The road once travelled,
feet planted firm on solid
by roots thirsty for
the strength that you possess. They
demand your attention.
You decide: let them
overtake you, your lower
thought and motion or pause
briefly, study its
its point of origin,
its fruit so you can
move on, girded with wisdom
—by Alexandra Caselle
Trees are Mother Nature’s grapevine. Not only do they anchor the ecosystem, but trees also communicate history through the rings of their trunks. Once a person enters a tree’s space, he or she feels nature’s vibe.
Place an ear against its bark. Listen to how it amplifies the scurrying of the squirrels and the knocking of the woodpecker’s beak. Tarry a little longer in its presence, and become connected to a network that extends farther than any Wi-Fi system.
A tree’s placement affects the overall landscape. It can enhance the area, change its composition, or attract other wildlife. These positive changes unearth a hidden attribute of the landscape, something that broadens Mother Nature’s or the developers’ original design.
Trees can also block paths. Their roots disrupt the leveled planes of sidewalks and driveways. People can either ignore them or choose to remove them.
The placement of a comma can affect a sentence’s overall composition. A comma can add layers and depth to a sentence and extend its meaning. It is that blinking caution light, alerting readers to slow down before they miss something that will be of great impact.
Those pesky little pronunciation marks account for a lot of writing errors. Teachers break down its plethora of rules to one basic concept: a comma means pause. That one word, pause, leads writers off on a tangent. They begin writing how they talk.
During the writing process, writers may reread the emerging piece, listening in their minds for places between words where a break would go. The problem with expecting a pause is the misperception that writing should mirror the normal flow of conversation.
The pauses of everyday dialogue do not always indicate a need for a comma when translated into the written word. The comma does direct the reader to pause, but there is a reason for it. It emphasizes or elaborates a point in the sentence.
The pauses that occur in life definitely direct people’s attention to a deeper meaning in their lives, and if they juxtapose their lives against some of the comma rules, people may see how their life’s hiccups extend their conceptions of themselves.
When Sentences & Life Make You Take a Time Out
A common use of the comma is to separate nonessential clauses and phrases from the main sentence. These groups of words function as extra information, but when removed, do not alter the original meaning of the sentence. Those supplemental syntactical elements function as the scantily clad cousin who saunters in the middle of the wedding vows: they interrupt the flow and steal the show.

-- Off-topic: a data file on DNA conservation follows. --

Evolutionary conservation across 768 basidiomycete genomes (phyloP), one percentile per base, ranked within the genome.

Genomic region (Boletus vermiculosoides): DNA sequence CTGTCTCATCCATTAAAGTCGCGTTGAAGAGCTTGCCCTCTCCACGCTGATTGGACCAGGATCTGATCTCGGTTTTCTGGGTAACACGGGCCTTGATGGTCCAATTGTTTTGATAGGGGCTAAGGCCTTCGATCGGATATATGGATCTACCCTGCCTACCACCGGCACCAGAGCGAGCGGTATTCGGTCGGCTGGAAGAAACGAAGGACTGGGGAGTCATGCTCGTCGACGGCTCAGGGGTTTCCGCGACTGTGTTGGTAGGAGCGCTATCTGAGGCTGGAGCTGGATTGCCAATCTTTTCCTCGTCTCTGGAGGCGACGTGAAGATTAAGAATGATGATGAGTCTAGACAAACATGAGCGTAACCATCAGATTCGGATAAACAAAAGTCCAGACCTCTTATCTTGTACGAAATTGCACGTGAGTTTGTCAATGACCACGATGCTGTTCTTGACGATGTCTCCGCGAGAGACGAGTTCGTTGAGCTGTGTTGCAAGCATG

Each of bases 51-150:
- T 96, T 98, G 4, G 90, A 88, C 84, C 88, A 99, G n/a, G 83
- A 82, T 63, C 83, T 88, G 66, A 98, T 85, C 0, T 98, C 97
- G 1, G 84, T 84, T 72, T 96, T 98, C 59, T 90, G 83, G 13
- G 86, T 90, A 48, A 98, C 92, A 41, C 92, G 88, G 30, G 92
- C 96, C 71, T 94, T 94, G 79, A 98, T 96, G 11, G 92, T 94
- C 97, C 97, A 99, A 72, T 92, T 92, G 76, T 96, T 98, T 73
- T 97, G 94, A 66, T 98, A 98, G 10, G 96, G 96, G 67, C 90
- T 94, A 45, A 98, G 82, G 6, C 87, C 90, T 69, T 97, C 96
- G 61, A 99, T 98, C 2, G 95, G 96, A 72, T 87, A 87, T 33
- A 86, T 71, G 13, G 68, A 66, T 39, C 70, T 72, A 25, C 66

These interrupters may be appositives that further describe the subject:
Dr. Hannibal Lecter, a medical professional who examined the liver and ate it, too, is one of the most frightening villains in horror films.
Now compare the above sentence to the one below:
Dr. Hannibal Lecter is one of the most frightening villains in horror films.
The addition of the nonessential element adds character and makes the reader notice.
For me, losing the ability to walk on my own for an extended length of time forced me to appreciate things taken for granted. That pause was an incubation time for me. It emphasized past hurts that I needed to release and it instilled gratitude. There is nothing more humbling, than having a rotating round of nurses remove all ounces of dignity while assisting you with simple things like bathing or using the restroom.
Nothing strikes a blow like having your parents, who are in their 70s and 80s, see you struggle with a walker decked out in green tennis balls during your physical therapy session. My legs were like blocks of concrete. I willed them to move, wishing I had Magneto’s mind control. I was more like a flimsy rag doll being held up by three medical puppeteers in white.
That pause broke my pride, a necessary interruption.
That elongated period of physical therapy and loss of independence led me to examine a series of actions and thoughts that did not belong in my emotional, spiritual, or psychological being. Yes, they were sequential events, happening successively, like a list of life events. But their timeframe was definite, not infinite. They had an end date that occurred in the distant past, but I refused to evict them from my life.
They were like a serial comma, further reflection on them, just added problem, after problem, after problem in my present, nonessential items in a series. In writing, teachers instruct us to place a comma or break after each item in a series until you come to the conjunction and.
But there has to come a time when we stop placing breaks into the composed lines of our lives and let the comma or past event actually fulfill its role. If we were to look up the meaning of serial in the dictionary, we would see that it means “pertaining to the transmission or pressing of each part of a whole in sequence.” (www.dictionary.com)
Commas and those life’s hiccups may force us to slow down but after we learn the meaning, then we must press forward.
They were designed to detain us only for a little awhile.
Review the most common rules here: http://www.grammarbook.com/punctuation/commas.asp